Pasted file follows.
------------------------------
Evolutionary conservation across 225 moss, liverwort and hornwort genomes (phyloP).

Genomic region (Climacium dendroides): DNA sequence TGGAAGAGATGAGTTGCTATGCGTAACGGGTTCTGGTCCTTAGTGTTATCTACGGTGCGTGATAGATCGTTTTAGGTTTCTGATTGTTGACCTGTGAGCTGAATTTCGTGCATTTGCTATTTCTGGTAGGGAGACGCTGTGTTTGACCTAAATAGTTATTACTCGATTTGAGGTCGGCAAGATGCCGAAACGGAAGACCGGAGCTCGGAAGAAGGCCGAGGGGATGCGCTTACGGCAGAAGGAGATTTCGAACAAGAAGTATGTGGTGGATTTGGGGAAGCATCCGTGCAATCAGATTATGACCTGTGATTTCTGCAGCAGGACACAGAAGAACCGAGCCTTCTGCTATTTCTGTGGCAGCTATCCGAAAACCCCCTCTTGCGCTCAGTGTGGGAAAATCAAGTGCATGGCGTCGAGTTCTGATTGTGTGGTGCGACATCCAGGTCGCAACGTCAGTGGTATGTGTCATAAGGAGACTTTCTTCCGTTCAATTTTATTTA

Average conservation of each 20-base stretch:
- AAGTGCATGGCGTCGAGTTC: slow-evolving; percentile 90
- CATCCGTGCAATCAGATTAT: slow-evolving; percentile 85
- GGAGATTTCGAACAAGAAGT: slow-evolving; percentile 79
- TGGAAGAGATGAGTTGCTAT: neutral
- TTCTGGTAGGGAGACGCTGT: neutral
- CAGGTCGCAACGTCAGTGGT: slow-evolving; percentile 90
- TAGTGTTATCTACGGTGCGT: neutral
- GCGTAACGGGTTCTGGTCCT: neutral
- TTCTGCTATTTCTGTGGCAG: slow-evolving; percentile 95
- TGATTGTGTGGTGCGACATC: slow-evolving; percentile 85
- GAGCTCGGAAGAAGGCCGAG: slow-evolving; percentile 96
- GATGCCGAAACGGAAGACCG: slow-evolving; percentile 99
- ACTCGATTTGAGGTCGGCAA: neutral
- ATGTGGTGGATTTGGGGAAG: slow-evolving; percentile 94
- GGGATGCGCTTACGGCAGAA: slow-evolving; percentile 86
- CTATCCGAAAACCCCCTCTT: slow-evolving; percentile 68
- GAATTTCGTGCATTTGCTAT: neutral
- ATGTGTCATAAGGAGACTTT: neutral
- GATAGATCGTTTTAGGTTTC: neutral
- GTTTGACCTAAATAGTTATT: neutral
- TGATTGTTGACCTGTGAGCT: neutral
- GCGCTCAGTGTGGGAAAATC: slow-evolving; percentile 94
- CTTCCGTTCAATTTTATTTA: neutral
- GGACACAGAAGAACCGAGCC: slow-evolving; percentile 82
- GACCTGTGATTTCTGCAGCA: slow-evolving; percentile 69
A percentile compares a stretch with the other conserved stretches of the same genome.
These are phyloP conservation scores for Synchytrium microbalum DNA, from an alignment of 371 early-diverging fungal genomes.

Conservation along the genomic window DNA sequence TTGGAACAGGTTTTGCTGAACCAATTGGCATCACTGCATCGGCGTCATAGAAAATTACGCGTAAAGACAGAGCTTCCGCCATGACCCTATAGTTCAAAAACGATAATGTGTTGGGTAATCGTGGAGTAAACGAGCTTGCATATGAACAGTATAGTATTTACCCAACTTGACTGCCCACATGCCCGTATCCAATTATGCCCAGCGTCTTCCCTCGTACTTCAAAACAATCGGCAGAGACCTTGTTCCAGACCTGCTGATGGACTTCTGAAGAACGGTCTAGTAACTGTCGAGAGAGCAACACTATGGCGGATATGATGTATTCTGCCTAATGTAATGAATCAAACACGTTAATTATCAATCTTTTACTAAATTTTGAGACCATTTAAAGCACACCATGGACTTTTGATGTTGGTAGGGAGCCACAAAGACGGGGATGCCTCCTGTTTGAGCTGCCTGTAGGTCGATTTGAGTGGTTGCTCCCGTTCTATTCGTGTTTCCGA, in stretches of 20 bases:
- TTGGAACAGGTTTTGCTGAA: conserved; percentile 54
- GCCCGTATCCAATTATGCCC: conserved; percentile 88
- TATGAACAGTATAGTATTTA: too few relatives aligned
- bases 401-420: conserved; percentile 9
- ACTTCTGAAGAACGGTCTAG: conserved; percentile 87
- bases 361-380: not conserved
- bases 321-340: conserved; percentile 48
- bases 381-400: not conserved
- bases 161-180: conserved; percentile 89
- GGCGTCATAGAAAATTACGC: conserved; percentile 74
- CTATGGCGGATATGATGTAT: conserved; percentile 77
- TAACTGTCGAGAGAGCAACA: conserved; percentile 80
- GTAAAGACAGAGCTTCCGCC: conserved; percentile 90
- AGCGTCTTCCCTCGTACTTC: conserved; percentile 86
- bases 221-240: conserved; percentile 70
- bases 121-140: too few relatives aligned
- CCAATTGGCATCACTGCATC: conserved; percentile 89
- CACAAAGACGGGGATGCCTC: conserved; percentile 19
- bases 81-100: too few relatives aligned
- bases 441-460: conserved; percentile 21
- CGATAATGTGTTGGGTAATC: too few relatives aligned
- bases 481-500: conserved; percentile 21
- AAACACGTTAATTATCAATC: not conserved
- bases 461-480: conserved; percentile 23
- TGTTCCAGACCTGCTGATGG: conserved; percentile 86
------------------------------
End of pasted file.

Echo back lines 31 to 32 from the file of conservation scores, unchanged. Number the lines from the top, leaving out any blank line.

Conservation along the genomic window DNA sequence TTGGAACAGGTTTTGCTGAACCAATTGGCATCACTGCATCGGCGTCATAGAAAATTACGCGTAAAGACAGAGCTTCCGCCATGACCCTATAGTTCAAAAACGATAATGTGTTGGGTAATCGTGGAGTAAACGAGCTTGCATATGAACAGTATAGTATTTACCCAACTTGACTGCCCACATGCCCGTATCCAATTATGCCCAGCGTCTTCCCTCGTACTTCAAAACAATCGGCAGAGACCTTGTTCCAGACCTGCTGATGGACTTCTGAAGAACGGTCTAGTAACTGTCGAGAGAGCAACACTATGGCGGATATGATGTATTCTGCCTAATGTAATGAATCAAACACGTTAATTATCAATCTTTTACTAAATTTTGAGACCATTTAAAGCACACCATGGACTTTTGATGTTGGTAGGGAGCCACAAAGACGGGGATGCCTCCTGTTTGAGCTGCCTGTAGGTCGATTTGAGTGGTTGCTCCCGTTCTATTCGTGTTTCCGA, in stretches of 20 bases:
- TTGGAACAGGTTTTGCTGAA: conserved; percentile 54